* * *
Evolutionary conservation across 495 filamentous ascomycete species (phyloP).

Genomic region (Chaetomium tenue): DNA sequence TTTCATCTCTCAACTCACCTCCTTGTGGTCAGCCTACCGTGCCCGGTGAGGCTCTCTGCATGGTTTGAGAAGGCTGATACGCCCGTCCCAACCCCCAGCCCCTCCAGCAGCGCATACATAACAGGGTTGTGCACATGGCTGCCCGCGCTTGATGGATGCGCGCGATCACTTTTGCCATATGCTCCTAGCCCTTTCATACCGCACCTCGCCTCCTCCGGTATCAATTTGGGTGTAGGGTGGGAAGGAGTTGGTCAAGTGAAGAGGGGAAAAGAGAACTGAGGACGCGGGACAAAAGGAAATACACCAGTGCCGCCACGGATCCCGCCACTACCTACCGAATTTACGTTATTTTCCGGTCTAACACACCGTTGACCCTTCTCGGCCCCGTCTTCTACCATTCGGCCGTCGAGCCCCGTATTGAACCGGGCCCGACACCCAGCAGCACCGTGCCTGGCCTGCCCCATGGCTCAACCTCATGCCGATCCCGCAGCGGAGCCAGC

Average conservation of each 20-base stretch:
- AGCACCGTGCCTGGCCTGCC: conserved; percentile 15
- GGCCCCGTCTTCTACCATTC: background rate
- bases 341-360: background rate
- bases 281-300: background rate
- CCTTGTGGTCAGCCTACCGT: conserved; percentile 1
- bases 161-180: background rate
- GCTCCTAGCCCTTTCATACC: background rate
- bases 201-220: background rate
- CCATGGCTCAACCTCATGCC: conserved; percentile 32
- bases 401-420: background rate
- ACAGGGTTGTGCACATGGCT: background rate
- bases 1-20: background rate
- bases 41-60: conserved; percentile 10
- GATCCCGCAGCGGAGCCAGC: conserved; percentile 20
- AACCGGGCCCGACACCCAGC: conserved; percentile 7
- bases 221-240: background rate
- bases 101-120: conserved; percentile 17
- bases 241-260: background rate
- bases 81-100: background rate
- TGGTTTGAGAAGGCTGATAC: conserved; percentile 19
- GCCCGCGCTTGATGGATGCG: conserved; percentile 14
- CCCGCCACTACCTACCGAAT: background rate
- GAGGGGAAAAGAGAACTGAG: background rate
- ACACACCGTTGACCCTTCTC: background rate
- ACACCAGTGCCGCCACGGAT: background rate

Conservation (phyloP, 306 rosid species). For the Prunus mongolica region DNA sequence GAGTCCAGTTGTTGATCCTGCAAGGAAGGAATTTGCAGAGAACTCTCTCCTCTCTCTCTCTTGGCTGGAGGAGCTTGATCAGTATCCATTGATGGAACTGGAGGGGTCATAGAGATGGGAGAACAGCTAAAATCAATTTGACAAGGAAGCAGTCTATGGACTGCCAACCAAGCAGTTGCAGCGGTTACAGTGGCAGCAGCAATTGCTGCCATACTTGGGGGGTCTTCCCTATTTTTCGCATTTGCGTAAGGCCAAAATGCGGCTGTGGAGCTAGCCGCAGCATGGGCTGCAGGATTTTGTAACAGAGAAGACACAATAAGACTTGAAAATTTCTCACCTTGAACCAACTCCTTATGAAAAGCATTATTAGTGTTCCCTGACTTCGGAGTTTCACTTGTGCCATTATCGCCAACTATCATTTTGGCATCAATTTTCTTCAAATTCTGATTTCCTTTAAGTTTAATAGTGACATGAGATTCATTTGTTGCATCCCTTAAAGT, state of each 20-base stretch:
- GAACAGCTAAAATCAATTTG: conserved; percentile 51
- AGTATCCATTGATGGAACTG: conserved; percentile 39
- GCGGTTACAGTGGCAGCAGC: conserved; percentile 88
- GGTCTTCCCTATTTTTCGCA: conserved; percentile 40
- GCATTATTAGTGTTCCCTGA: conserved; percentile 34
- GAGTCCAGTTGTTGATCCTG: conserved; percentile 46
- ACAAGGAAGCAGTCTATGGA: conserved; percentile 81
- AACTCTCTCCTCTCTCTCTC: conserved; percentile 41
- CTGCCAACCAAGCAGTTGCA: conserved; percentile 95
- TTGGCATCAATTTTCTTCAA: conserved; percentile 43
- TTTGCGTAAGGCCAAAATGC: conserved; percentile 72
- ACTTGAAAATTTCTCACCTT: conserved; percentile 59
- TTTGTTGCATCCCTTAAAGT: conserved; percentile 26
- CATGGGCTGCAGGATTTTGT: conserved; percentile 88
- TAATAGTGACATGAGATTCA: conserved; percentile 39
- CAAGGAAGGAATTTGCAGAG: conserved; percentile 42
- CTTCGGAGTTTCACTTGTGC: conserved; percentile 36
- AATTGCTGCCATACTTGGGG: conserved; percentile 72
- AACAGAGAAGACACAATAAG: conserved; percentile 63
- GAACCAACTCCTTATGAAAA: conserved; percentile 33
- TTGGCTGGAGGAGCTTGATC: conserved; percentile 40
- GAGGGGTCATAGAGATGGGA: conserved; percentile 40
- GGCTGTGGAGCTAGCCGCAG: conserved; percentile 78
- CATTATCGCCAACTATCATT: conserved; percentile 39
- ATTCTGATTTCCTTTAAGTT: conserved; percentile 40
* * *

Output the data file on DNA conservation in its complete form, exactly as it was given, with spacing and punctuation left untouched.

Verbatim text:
Evolutionary conservation across 495 filamentous ascomycete species (phyloP).

Genomic region (Chaetomium tenue): DNA sequence TTTCATCTCTCAACTCACCTCCTTGTGGTCAGCCTACCGTGCCCGGTGAGGCTCTCTGCATGGTTTGAGAAGGCTGATACGCCCGTCCCAACCCCCAGCCCCTCCAGCAGCGCATACATAACAGGGTTGTGCACATGGCTGCCCGCGCTTGATGGATGCGCGCGATCACTTTTGCCATATGCTCCTAGCCCTTTCATACCGCACCTCGCCTCCTCCGGTATCAATTTGGGTGTAGGGTGGGAAGGAGTTGGTCAAGTGAAGAGGGGAAAAGAGAACTGAGGACGCGGGACAAAAGGAAATACACCAGTGCCGCCACGGATCCCGCCACTACCTACCGAATTTACGTTATTTTCCGGTCTAACACACCGTTGACCCTTCTCGGCCCCGTCTTCTACCATTCGGCCGTCGAGCCCCGTATTGAACCGGGCCCGACACCCAGCAGCACCGTGCCTGGCCTGCCCCATGGCTCAACCTCATGCCGATCCCGCAGCGGAGCCAGC

Average conservation of each 20-base stretch:
- AGCACCGTGCCTGGCCTGCC: conserved; percentile 15
- GGCCCCGTCTTCTACCATTC: background rate
- bases 341-360: background rate
- bases 281-300: background rate
- CCTTGTGGTCAGCCTACCGT: conserved; percentile 1
- bases 161-180: background rate
- GCTCCTAGCCCTTTCATACC: background rate
- bases 201-220: background rate
- CCATGGCTCAACCTCATGCC: conserved; percentile 32
- bases 401-420: background rate
- ACAGGGTTGTGCACATGGCT: background rate
- bases 1-20: background rate
- bases 41-60: conserved; percentile 10
- GATCCCGCAGCGGAGCCAGC: conserved; percentile 20
- AACCGGGCCCGACACCCAGC: conserved; percentile 7
- bases 221-240: background rate
- bases 101-120: conserved; percentile 17
- bases 241-260: background rate
- bases 81-100: background rate
- TGGTTTGAGAAGGCTGATAC: conserved; percentile 19
- GCCCGCGCTTGATGGATGCG: conserved; percentile 14
- CCCGCCACTACCTACCGAAT: background rate
- GAGGGGAAAAGAGAACTGAG: background rate
- ACACACCGTTGACCCTTCTC: background rate
- ACACCAGTGCCGCCACGGAT: background rate

Conservation (phyloP, 306 rosid species). For the Prunus mongolica region DNA sequence GAGTCCAGTTGTTGATCCTGCAAGGAAGGAATTTGCAGAGAACTCTCTCCTCTCTCTCTCTTGGCTGGAGGAGCTTGATCAGTATCCATTGATGGAACTGGAGGGGTCATAGAGATGGGAGAACAGCTAAAATCAATTTGACAAGGAAGCAGTCTATGGACTGCCAACCAAGCAGTTGCAGCGGTTACAGTGGCAGCAGCAATTGCTGCCATACTTGGGGGGTCTTCCCTATTTTTCGCATTTGCGTAAGGCCAAAATGCGGCTGTGGAGCTAGCCGCAGCATGGGCTGCAGGATTTTGTAACAGAGAAGACACAATAAGACTTGAAAATTTCTCACCTTGAACCAACTCCTTATGAAAAGCATTATTAGTGTTCCCTGACTTCGGAGTTTCACTTGTGCCATTATCGCCAACTATCATTTTGGCATCAATTTTCTTCAAATTCTGATTTCCTTTAAGTTTAATAGTGACATGAGATTCATTTGTTGCATCCCTTAAAGT, state of each 20-base stretch:
- GAACAGCTAAAATCAATTTG: conserved; percentile 51
- AGTATCCATTGATGGAACTG: conserved; percentile 39
- GCGGTTACAGTGGCAGCAGC: conserved; percentile 88
- GGTCTTCCCTATTTTTCGCA: conserved; percentile 40
- GCATTATTAGTGTTCCCTGA: conserved; percentile 34
- GAGTCCAGTTGTTGATCCTG: conserved; percentile 46
- ACAAGGAAGCAGTCTATGGA: conserved; percentile 81
- AACTCTCTCCTCTCTCTCTC: conserved; percentile 41
- CTGCCAACCAAGCAGTTGCA: conserved; percentile 95
- TTGGCATCAATTTTCTTCAA: conserved; percentile 43
- TTTGCGTAAGGCCAAAATGC: conserved; percentile 72
- ACTTGAAAATTTCTCACCTT: conserved; percentile 59
- TTTGTTGCATCCCTTAAAGT: conserved; percentile 26
- CATGGGCTGCAGGATTTTGT: conserved; percentile 88
- TAATAGTGACATGAGATTCA: conserved; percentile 39
- CAAGGAAGGAATTTGCAGAG: conserved; percentile 42
- CTTCGGAGTTTCACTTGTGC: conserved; percentile 36
- AATTGCTGCCATACTTGGGG: conserved; percentile 72
- AACAGAGAAGACACAATAAG: conserved; percentile 63
- GAACCAACTCCTTATGAAAA: conserved; percentile 33
- TTGGCTGGAGGAGCTTGATC: conserved; percentile 40
- GAGGGGTCATAGAGATGGGA: conserved; percentile 40
- GGCTGTGGAGCTAGCCGCAG: conserved; percentile 78
- CATTATCGCCAACTATCATT: conserved; percentile 39
- ATTCTGATTTCCTTTAAGTT: conserved; percentile 40